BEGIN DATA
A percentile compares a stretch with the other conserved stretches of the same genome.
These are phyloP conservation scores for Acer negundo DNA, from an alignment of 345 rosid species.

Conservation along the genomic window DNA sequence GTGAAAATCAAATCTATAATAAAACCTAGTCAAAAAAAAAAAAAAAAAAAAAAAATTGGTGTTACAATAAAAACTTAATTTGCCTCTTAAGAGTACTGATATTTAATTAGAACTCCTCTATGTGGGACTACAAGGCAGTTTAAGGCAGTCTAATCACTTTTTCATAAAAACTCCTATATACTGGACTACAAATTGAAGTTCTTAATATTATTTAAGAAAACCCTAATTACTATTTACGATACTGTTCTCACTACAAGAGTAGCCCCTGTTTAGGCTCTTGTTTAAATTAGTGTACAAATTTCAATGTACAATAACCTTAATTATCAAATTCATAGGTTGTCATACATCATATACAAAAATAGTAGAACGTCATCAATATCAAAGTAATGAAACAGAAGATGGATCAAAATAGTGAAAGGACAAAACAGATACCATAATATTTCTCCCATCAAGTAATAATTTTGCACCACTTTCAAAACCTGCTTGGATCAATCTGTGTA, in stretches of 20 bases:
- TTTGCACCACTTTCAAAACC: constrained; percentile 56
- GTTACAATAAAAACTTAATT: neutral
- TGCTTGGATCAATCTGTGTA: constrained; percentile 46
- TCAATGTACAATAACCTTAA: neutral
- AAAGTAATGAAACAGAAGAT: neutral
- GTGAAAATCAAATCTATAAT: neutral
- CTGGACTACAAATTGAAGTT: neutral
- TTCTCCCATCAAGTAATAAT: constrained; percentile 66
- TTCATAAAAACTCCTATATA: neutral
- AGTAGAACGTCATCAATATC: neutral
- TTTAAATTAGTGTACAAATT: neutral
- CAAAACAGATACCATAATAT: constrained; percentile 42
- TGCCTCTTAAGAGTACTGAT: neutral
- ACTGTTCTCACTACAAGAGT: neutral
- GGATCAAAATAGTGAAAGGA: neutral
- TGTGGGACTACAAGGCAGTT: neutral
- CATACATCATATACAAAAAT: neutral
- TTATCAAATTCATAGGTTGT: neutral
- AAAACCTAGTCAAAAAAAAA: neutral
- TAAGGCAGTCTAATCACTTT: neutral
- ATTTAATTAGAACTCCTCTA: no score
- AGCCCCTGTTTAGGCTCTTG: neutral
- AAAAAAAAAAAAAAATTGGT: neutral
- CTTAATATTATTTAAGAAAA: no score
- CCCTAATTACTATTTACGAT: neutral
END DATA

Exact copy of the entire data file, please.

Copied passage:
A percentile compares a stretch with the other conserved stretches of the same genome.
These are phyloP conservation scores for Acer negundo DNA, from an alignment of 345 rosid species.

Conservation along the genomic window DNA sequence GTGAAAATCAAATCTATAATAAAACCTAGTCAAAAAAAAAAAAAAAAAAAAAAAATTGGTGTTACAATAAAAACTTAATTTGCCTCTTAAGAGTACTGATATTTAATTAGAACTCCTCTATGTGGGACTACAAGGCAGTTTAAGGCAGTCTAATCACTTTTTCATAAAAACTCCTATATACTGGACTACAAATTGAAGTTCTTAATATTATTTAAGAAAACCCTAATTACTATTTACGATACTGTTCTCACTACAAGAGTAGCCCCTGTTTAGGCTCTTGTTTAAATTAGTGTACAAATTTCAATGTACAATAACCTTAATTATCAAATTCATAGGTTGTCATACATCATATACAAAAATAGTAGAACGTCATCAATATCAAAGTAATGAAACAGAAGATGGATCAAAATAGTGAAAGGACAAAACAGATACCATAATATTTCTCCCATCAAGTAATAATTTTGCACCACTTTCAAAACCTGCTTGGATCAATCTGTGTA, in stretches of 20 bases:
- TTTGCACCACTTTCAAAACC: constrained; percentile 56
- GTTACAATAAAAACTTAATT: neutral
- TGCTTGGATCAATCTGTGTA: constrained; percentile 46
- TCAATGTACAATAACCTTAA: neutral
- AAAGTAATGAAACAGAAGAT: neutral
- GTGAAAATCAAATCTATAAT: neutral
- CTGGACTACAAATTGAAGTT: neutral
- TTCTCCCATCAAGTAATAAT: constrained; percentile 66
- TTCATAAAAACTCCTATATA: neutral
- AGTAGAACGTCATCAATATC: neutral
- TTTAAATTAGTGTACAAATT: neutral
- CAAAACAGATACCATAATAT: constrained; percentile 42
- TGCCTCTTAAGAGTACTGAT: neutral
- ACTGTTCTCACTACAAGAGT: neutral
- GGATCAAAATAGTGAAAGGA: neutral
- TGTGGGACTACAAGGCAGTT: neutral
- CATACATCATATACAAAAAT: neutral
- TTATCAAATTCATAGGTTGT: neutral
- AAAACCTAGTCAAAAAAAAA: neutral
- TAAGGCAGTCTAATCACTTT: neutral
- ATTTAATTAGAACTCCTCTA: no score
- AGCCCCTGTTTAGGCTCTTG: neutral
- AAAAAAAAAAAAAAATTGGT: neutral
- CTTAATATTATTTAAGAAAA: no score
- CCCTAATTACTATTTACGAT: neutral